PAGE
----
It was late September, I was still enjoying work at the photocopier warehouse, though it was clear that the work was winding down. That job did not pay enough despite its value in pointing me towards desirable work. What it did do was have me looking at machines filled with gears, wires, sensors and rollers all day. Not something I look do at home typically, but there were special circumstances.
I was planning a camping trip. It was trip planned at the end of summer, for near the end of September. This was one of an ongoing series of field tests designed to ramp up the level of our outdoor adventures. The core gear was proven and provided by the other member of the expedition. Both by opportunity and inclination I took on the food. A very specific set of things got into my head, I ran between several stores in different parts of town looking for and often failing to find what I had aimed to prepare. I spent more money in more places than I was comfortable with. The last item on the list was coffee, a necessity for me. The original plan, which is still a good one was to buy Turkish or Lebanese style coffee. The stuff is finely ground and can be brewed with nothing more than a pot and boiling water. Two days before the trip I was spent from hunting all the other things, leaving the house for one last thing was not going to happen. Enter the coffee grinder.
|The faithful bean crusher.|
The plan was simple. Grind the coffee as fine as the machine would let me. Take the powder out to the woods add boiling water let it settle. The reality proved more frustrating and a lot more chewy than planned. I turned the dial, it goes from 9 to 1, 1 being the finest setting. Somewhere near 2.5 it jammed, it would not budge. Pushing any harder on the plastic wheel would have risked ripping off the flesh of my thumb or braking the plastic gear. At that time I had spent more than 8 months with a screw drive in my hand for most of the day, I was used to big complex machines, even if I was only touching the simplest parts of them. The demand for coffee in the following morning cemented in my head, I would fix it and I would fix it now.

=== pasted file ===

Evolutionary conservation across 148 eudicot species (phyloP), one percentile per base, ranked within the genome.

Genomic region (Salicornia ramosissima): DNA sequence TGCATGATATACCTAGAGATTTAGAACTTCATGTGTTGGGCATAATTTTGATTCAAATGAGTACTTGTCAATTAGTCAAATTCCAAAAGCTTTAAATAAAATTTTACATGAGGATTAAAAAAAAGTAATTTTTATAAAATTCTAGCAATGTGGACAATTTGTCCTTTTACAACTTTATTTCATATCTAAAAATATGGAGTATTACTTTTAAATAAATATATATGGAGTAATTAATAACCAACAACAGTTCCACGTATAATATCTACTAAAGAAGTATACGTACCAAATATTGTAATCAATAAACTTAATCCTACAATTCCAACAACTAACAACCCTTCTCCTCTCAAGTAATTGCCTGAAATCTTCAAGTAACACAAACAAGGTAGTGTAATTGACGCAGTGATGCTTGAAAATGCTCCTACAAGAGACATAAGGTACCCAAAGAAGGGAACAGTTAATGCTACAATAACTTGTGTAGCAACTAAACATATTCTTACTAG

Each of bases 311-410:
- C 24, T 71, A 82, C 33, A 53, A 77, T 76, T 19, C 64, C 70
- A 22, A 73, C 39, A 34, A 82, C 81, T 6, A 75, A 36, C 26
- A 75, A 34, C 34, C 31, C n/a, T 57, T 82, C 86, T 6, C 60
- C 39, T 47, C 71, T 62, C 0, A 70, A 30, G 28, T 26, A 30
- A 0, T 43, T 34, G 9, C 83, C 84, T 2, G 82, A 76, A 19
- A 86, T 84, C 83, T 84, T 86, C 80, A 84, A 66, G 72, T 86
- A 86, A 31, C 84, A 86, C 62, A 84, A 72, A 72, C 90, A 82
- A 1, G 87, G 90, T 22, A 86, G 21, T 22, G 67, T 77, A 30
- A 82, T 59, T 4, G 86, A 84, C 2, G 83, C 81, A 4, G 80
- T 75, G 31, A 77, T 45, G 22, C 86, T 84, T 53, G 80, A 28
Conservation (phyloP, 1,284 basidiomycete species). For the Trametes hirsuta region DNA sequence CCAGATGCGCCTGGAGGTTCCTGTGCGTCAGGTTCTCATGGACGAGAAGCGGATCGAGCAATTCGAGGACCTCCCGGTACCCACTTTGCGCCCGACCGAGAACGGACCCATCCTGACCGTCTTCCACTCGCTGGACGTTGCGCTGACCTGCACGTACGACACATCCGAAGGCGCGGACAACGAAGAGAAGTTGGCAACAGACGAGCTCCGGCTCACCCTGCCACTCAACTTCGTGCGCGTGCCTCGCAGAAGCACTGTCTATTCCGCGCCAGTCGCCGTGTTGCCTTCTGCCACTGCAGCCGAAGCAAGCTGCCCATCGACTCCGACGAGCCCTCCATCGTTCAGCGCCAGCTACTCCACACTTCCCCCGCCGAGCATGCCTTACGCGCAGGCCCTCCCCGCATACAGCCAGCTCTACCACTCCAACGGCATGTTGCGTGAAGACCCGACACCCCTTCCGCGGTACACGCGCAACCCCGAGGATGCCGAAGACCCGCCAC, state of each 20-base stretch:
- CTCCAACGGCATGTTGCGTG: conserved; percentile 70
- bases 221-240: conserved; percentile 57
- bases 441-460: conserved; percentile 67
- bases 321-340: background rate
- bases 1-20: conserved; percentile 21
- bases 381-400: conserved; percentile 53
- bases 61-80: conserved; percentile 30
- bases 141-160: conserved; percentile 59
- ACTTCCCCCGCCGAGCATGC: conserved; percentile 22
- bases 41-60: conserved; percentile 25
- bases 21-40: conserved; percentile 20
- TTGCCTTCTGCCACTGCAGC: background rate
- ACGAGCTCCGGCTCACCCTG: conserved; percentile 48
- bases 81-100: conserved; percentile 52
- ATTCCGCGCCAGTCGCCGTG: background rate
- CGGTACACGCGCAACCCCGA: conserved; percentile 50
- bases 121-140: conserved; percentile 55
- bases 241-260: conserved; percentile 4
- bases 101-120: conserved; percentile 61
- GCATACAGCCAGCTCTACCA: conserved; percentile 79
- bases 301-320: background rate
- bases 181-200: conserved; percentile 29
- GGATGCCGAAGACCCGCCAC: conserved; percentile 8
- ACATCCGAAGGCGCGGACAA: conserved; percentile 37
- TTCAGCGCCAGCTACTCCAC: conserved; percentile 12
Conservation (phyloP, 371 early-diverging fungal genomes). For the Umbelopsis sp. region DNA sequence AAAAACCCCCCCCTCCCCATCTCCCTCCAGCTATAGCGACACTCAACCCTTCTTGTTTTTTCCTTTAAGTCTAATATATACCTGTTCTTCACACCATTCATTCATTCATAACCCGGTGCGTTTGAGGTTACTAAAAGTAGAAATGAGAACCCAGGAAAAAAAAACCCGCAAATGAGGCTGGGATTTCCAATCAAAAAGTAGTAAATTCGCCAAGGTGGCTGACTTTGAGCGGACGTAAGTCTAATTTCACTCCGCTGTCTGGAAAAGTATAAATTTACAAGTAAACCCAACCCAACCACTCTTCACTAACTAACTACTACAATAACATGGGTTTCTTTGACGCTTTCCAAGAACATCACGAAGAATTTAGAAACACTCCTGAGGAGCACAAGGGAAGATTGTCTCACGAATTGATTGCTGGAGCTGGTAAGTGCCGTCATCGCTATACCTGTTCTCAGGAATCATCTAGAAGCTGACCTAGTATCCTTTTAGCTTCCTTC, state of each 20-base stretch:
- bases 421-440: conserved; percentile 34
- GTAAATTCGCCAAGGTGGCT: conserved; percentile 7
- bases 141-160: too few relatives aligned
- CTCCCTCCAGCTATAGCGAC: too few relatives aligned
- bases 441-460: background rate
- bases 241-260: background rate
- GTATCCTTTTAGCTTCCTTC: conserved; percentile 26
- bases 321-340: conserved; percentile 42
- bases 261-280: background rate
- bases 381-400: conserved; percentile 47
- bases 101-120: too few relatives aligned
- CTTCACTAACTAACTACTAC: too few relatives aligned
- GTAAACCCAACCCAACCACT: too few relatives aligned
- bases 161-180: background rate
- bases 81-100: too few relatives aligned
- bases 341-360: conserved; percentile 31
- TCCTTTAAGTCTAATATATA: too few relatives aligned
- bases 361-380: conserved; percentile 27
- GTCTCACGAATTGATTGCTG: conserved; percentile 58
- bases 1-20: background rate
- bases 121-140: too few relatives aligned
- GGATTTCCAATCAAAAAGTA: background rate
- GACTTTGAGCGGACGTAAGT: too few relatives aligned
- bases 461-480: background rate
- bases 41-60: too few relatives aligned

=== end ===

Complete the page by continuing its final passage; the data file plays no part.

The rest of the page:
Step one, was grind some coffee at the setting it jammed on just it case I broke it, this is what I took camping. Then it was a simple mater, of unplugging it, emptying the bean hopper and separating the top and bottom halves of the machine. That part actually went well, I had a screw driver fine enough to engage the small phillips heads that held the top half in place, and all the parts I would need to access were at that level. It was the parts I did not expect that caused the first problem, where did that spring a plastic cap come from.
Now to get a little technical. This grinder drops the beans between two steel discs fitted with what looks like carbide tool faces, making it the cutest tunnel boring machine ever. When the grinds are fine enough that the teeth can not longer engage with them the fall out into the lower hopper. Grind size is controlled by the spacing between the to discs. Simple right. Thats what I thought. So I cleaned all the parts I could reach, betting it was gunk jamming things put it back together and tested it.